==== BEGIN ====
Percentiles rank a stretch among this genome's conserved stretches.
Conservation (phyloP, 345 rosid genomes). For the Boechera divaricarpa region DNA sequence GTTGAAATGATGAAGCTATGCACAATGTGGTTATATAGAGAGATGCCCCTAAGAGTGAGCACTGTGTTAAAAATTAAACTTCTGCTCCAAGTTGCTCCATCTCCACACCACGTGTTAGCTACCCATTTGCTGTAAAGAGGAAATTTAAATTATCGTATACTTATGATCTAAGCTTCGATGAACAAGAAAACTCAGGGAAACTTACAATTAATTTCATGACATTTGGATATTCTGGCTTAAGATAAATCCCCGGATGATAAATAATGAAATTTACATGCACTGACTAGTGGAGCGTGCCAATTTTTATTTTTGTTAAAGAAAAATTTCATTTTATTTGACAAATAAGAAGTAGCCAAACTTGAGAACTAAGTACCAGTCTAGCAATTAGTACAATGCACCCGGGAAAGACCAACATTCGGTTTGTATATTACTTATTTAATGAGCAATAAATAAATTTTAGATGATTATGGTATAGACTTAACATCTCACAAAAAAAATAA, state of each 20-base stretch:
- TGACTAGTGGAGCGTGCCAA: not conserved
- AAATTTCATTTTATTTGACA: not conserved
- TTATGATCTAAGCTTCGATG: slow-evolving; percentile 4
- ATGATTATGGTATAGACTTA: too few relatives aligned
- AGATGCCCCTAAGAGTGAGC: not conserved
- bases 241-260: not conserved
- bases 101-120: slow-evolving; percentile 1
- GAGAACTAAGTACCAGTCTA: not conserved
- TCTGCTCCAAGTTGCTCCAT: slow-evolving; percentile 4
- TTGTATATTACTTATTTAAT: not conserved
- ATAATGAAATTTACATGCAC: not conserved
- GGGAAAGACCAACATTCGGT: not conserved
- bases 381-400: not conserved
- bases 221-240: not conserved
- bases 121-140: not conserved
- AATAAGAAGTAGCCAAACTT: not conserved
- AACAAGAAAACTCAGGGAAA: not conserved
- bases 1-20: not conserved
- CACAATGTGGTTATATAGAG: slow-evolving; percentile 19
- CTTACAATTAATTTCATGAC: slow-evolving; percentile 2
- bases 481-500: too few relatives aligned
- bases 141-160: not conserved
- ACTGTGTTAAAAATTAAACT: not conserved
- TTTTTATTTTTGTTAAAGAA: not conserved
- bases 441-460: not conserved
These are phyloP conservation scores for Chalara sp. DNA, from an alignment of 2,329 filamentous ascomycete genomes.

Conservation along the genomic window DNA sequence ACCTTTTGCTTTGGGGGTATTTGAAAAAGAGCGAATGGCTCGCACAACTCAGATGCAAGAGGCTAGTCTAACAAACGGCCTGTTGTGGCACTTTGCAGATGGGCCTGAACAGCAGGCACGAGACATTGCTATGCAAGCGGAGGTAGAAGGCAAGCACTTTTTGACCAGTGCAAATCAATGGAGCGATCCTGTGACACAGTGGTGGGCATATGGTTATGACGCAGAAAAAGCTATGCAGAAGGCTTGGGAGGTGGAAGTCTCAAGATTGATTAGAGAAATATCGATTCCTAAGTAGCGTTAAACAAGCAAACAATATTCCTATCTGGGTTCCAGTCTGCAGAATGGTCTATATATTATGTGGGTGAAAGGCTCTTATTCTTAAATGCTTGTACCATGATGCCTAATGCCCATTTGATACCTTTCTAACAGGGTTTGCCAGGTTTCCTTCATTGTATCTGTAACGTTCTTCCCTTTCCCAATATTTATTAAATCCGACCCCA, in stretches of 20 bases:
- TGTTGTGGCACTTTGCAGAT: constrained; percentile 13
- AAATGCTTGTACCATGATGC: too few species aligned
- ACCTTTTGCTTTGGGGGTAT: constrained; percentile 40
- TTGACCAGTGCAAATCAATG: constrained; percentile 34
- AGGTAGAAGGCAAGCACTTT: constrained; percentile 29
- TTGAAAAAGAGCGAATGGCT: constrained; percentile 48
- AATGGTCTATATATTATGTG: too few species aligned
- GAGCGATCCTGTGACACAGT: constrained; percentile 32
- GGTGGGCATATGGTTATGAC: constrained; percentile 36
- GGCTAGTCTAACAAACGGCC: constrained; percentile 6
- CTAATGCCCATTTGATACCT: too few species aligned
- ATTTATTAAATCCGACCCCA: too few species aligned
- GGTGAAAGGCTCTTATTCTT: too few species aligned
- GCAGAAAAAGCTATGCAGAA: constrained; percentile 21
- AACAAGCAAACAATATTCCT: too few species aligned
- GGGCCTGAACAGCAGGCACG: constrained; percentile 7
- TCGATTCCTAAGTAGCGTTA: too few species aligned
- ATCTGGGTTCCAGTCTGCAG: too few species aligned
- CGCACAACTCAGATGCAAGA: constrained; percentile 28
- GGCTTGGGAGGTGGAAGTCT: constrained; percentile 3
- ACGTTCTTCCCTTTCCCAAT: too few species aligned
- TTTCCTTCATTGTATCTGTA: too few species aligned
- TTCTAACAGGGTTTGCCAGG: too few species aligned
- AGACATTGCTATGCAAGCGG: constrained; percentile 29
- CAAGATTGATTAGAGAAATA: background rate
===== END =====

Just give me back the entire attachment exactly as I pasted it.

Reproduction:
Percentiles rank a stretch among this genome's conserved stretches.
Conservation (phyloP, 345 rosid genomes). For the Boechera divaricarpa region DNA sequence GTTGAAATGATGAAGCTATGCACAATGTGGTTATATAGAGAGATGCCCCTAAGAGTGAGCACTGTGTTAAAAATTAAACTTCTGCTCCAAGTTGCTCCATCTCCACACCACGTGTTAGCTACCCATTTGCTGTAAAGAGGAAATTTAAATTATCGTATACTTATGATCTAAGCTTCGATGAACAAGAAAACTCAGGGAAACTTACAATTAATTTCATGACATTTGGATATTCTGGCTTAAGATAAATCCCCGGATGATAAATAATGAAATTTACATGCACTGACTAGTGGAGCGTGCCAATTTTTATTTTTGTTAAAGAAAAATTTCATTTTATTTGACAAATAAGAAGTAGCCAAACTTGAGAACTAAGTACCAGTCTAGCAATTAGTACAATGCACCCGGGAAAGACCAACATTCGGTTTGTATATTACTTATTTAATGAGCAATAAATAAATTTTAGATGATTATGGTATAGACTTAACATCTCACAAAAAAAATAA, state of each 20-base stretch:
- TGACTAGTGGAGCGTGCCAA: not conserved
- AAATTTCATTTTATTTGACA: not conserved
- TTATGATCTAAGCTTCGATG: slow-evolving; percentile 4
- ATGATTATGGTATAGACTTA: too few relatives aligned
- AGATGCCCCTAAGAGTGAGC: not conserved
- bases 241-260: not conserved
- bases 101-120: slow-evolving; percentile 1
- GAGAACTAAGTACCAGTCTA: not conserved
- TCTGCTCCAAGTTGCTCCAT: slow-evolving; percentile 4
- TTGTATATTACTTATTTAAT: not conserved
- ATAATGAAATTTACATGCAC: not conserved
- GGGAAAGACCAACATTCGGT: not conserved
- bases 381-400: not conserved
- bases 221-240: not conserved
- bases 121-140: not conserved
- AATAAGAAGTAGCCAAACTT: not conserved
- AACAAGAAAACTCAGGGAAA: not conserved
- bases 1-20: not conserved
- CACAATGTGGTTATATAGAG: slow-evolving; percentile 19
- CTTACAATTAATTTCATGAC: slow-evolving; percentile 2
- bases 481-500: too few relatives aligned
- bases 141-160: not conserved
- ACTGTGTTAAAAATTAAACT: not conserved
- TTTTTATTTTTGTTAAAGAA: not conserved
- bases 441-460: not conserved
These are phyloP conservation scores for Chalara sp. DNA, from an alignment of 2,329 filamentous ascomycete genomes.

Conservation along the genomic window DNA sequence ACCTTTTGCTTTGGGGGTATTTGAAAAAGAGCGAATGGCTCGCACAACTCAGATGCAAGAGGCTAGTCTAACAAACGGCCTGTTGTGGCACTTTGCAGATGGGCCTGAACAGCAGGCACGAGACATTGCTATGCAAGCGGAGGTAGAAGGCAAGCACTTTTTGACCAGTGCAAATCAATGGAGCGATCCTGTGACACAGTGGTGGGCATATGGTTATGACGCAGAAAAAGCTATGCAGAAGGCTTGGGAGGTGGAAGTCTCAAGATTGATTAGAGAAATATCGATTCCTAAGTAGCGTTAAACAAGCAAACAATATTCCTATCTGGGTTCCAGTCTGCAGAATGGTCTATATATTATGTGGGTGAAAGGCTCTTATTCTTAAATGCTTGTACCATGATGCCTAATGCCCATTTGATACCTTTCTAACAGGGTTTGCCAGGTTTCCTTCATTGTATCTGTAACGTTCTTCCCTTTCCCAATATTTATTAAATCCGACCCCA, in stretches of 20 bases:
- TGTTGTGGCACTTTGCAGAT: constrained; percentile 13
- AAATGCTTGTACCATGATGC: too few species aligned
- ACCTTTTGCTTTGGGGGTAT: constrained; percentile 40
- TTGACCAGTGCAAATCAATG: constrained; percentile 34
- AGGTAGAAGGCAAGCACTTT: constrained; percentile 29
- TTGAAAAAGAGCGAATGGCT: constrained; percentile 48
- AATGGTCTATATATTATGTG: too few species aligned
- GAGCGATCCTGTGACACAGT: constrained; percentile 32
- GGTGGGCATATGGTTATGAC: constrained; percentile 36
- GGCTAGTCTAACAAACGGCC: constrained; percentile 6
- CTAATGCCCATTTGATACCT: too few species aligned
- ATTTATTAAATCCGACCCCA: too few species aligned
- GGTGAAAGGCTCTTATTCTT: too few species aligned
- GCAGAAAAAGCTATGCAGAA: constrained; percentile 21
- AACAAGCAAACAATATTCCT: too few species aligned
- GGGCCTGAACAGCAGGCACG: constrained; percentile 7
- TCGATTCCTAAGTAGCGTTA: too few species aligned
- ATCTGGGTTCCAGTCTGCAG: too few species aligned
- CGCACAACTCAGATGCAAGA: constrained; percentile 28
- GGCTTGGGAGGTGGAAGTCT: constrained; percentile 3
- ACGTTCTTCCCTTTCCCAAT: too few species aligned
- TTTCCTTCATTGTATCTGTA: too few species aligned
- TTCTAACAGGGTTTGCCAGG: too few species aligned
- AGACATTGCTATGCAAGCGG: constrained; percentile 29
- CAAGATTGATTAGAGAAATA: background rate